Part of the job of the Beta is to draw out the elements of the rules which cause the most confusion so that we can clarify the relevant parts. Whilst it would be nice to have examples and tactical hints and tips for every single section it’s not really practical (it would triple the size of the book). So, the Beta focusses on the rules bit of the rules and when folks find something tricky I know to expand on that in the final version.
So, the first candidate for expanded explanations seems to be the new turn sequence. I’ll not worry about exactly what the models can do when they get a chance to act – we can look at that later. For now I’ll just focus on the sequence of play as a whole.
I’ll assume that you’ve looked briefly at the Beta and find it less than clear. See if this helps.
Rounds & Turns
Deadzone is played in Rounds. During a Round all the models on both sides get to move, shoot and generally do stuff.
Within a Round, players take Turns doing some stuff with some of their models until all of the models have had their chance to act.
For example, if I have models A, B , C and D in my force, and you have models 1, 2, 3, 4, 5 and 6 in yours, then a Round might go like this.
- Turn 1: I do stuff with A and B.
- Turn 2: You do stuff with 1, 2 and 3.
- Turn 3: I do stuff with C.
- Turn 4: You do stuff with 4.
- Turn 5: I do stuff with D.
- Turn 6: You do stuff with 5 and 6.
At this point all the models on both sides have had a chance to do something and the Round ends.
Note that the number of Turns within a Round is not fixed and doesn’t really matter. It’s as many as it needs to be and could vary from one Round to another if the players changed their tactics.
A Single Turn
When it comes to your Turn you must normally do stuff with some of your models. You must use at least one model and can choose to use more. The maximum you can use in a single Turn is equal to the Command Total of your Leader model. The Command Total is the two numbers of your Leader’s Command Value added together.
For example, an Enforcer Sergeant has a Command value of 2/2 and therefore has a Command Total of 4 (2 + 2).
Passing Your Turn
As it says above, when it comes to your Turn you must normally do stuff with some of your models. However, sometimes you can Pass the Turn right back to your opponent without doing anything.
Count the number of models on both sides that have not done anything yet this Round.
If you have fewer models than your opponent left to do stuff with this Round then you may choose to Pass.
If you have the same number or more models than your opponent left to do stuff with this Round then you may not Pass.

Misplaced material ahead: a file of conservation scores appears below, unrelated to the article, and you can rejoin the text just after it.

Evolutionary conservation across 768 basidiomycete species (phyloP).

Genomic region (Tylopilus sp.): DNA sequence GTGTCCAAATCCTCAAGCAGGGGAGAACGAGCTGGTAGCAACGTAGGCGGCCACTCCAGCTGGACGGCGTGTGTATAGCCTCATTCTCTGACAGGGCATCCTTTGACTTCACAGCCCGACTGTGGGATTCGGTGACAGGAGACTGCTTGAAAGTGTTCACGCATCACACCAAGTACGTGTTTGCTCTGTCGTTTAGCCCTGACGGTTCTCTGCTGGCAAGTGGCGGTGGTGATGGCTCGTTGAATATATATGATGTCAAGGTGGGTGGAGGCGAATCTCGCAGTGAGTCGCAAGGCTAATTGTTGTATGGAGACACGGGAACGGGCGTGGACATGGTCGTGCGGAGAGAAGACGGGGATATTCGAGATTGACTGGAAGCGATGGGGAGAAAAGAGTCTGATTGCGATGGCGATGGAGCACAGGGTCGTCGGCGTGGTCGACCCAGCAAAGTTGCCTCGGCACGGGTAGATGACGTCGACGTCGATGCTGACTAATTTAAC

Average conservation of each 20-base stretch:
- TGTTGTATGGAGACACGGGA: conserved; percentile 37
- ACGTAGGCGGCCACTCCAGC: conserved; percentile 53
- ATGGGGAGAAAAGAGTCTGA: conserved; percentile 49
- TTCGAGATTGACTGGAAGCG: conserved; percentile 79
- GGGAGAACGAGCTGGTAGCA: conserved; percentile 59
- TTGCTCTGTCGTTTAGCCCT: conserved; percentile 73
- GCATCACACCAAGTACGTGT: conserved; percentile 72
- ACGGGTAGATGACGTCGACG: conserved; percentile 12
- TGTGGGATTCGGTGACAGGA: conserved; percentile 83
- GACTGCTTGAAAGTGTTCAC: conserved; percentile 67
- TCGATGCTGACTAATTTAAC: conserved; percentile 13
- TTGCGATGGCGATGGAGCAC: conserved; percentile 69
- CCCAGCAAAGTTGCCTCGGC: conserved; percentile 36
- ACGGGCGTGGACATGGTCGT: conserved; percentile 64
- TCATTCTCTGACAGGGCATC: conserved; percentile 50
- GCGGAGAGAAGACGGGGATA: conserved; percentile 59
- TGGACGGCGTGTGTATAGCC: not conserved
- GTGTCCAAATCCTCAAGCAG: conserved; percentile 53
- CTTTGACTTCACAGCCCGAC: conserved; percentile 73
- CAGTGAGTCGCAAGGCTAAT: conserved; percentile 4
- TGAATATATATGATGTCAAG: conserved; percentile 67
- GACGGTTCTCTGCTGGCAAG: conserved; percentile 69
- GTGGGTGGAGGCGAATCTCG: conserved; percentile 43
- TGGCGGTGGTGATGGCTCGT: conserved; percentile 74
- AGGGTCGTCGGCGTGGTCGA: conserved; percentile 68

In the first example above, the red Turn 5 shows a point at which the army of letters could choose to Pass because when it comes to their Turn the only model they have left to do stuff with is D while the army of numbers has two models (5 and 6) left.
That’s it. What is really interesting is the implications.
Firstly, it allows your models to work as teams and support each other when you want them to. However, when you just want to bide your time you can hold back and just take Turns with a single model at a time.
Secondly, it gives more control to better commanders. By more control I mean that they can do stuff with more models at a time if they want to and can therefore do more to control the ebb and flow of the Round. Given the number of models you usually have relative to your Command Total you can choose when to surge forward only a few times in a Round before you run out. When you choose to do so, or if you choose to move as small teams or individuals for the whole time, is all part of the tactics.
Thirdly, because the ability to act within a Round is based on the Command Value of the current Leader it reacts to the changing situation on the battlefield. If a Leader is killed then their loss is immediately reflected in a reduced ability to control the ebb and flow of the battle.
Fourthly, it helps to give character to individual factions as the command structure of each is different. Some have Leaders who are well armoured and dangerous fighters who are happy leading from the front. Others have less combat-oriented models who are happier leading from the safety of an armoured bunker.
Fifthly, it adds another consideration to army building. Now you have to decide which type of leader you want. Adding a captain rather than a sergeant isn’t just about their fighting skill any more – it’s actually about their command ability too.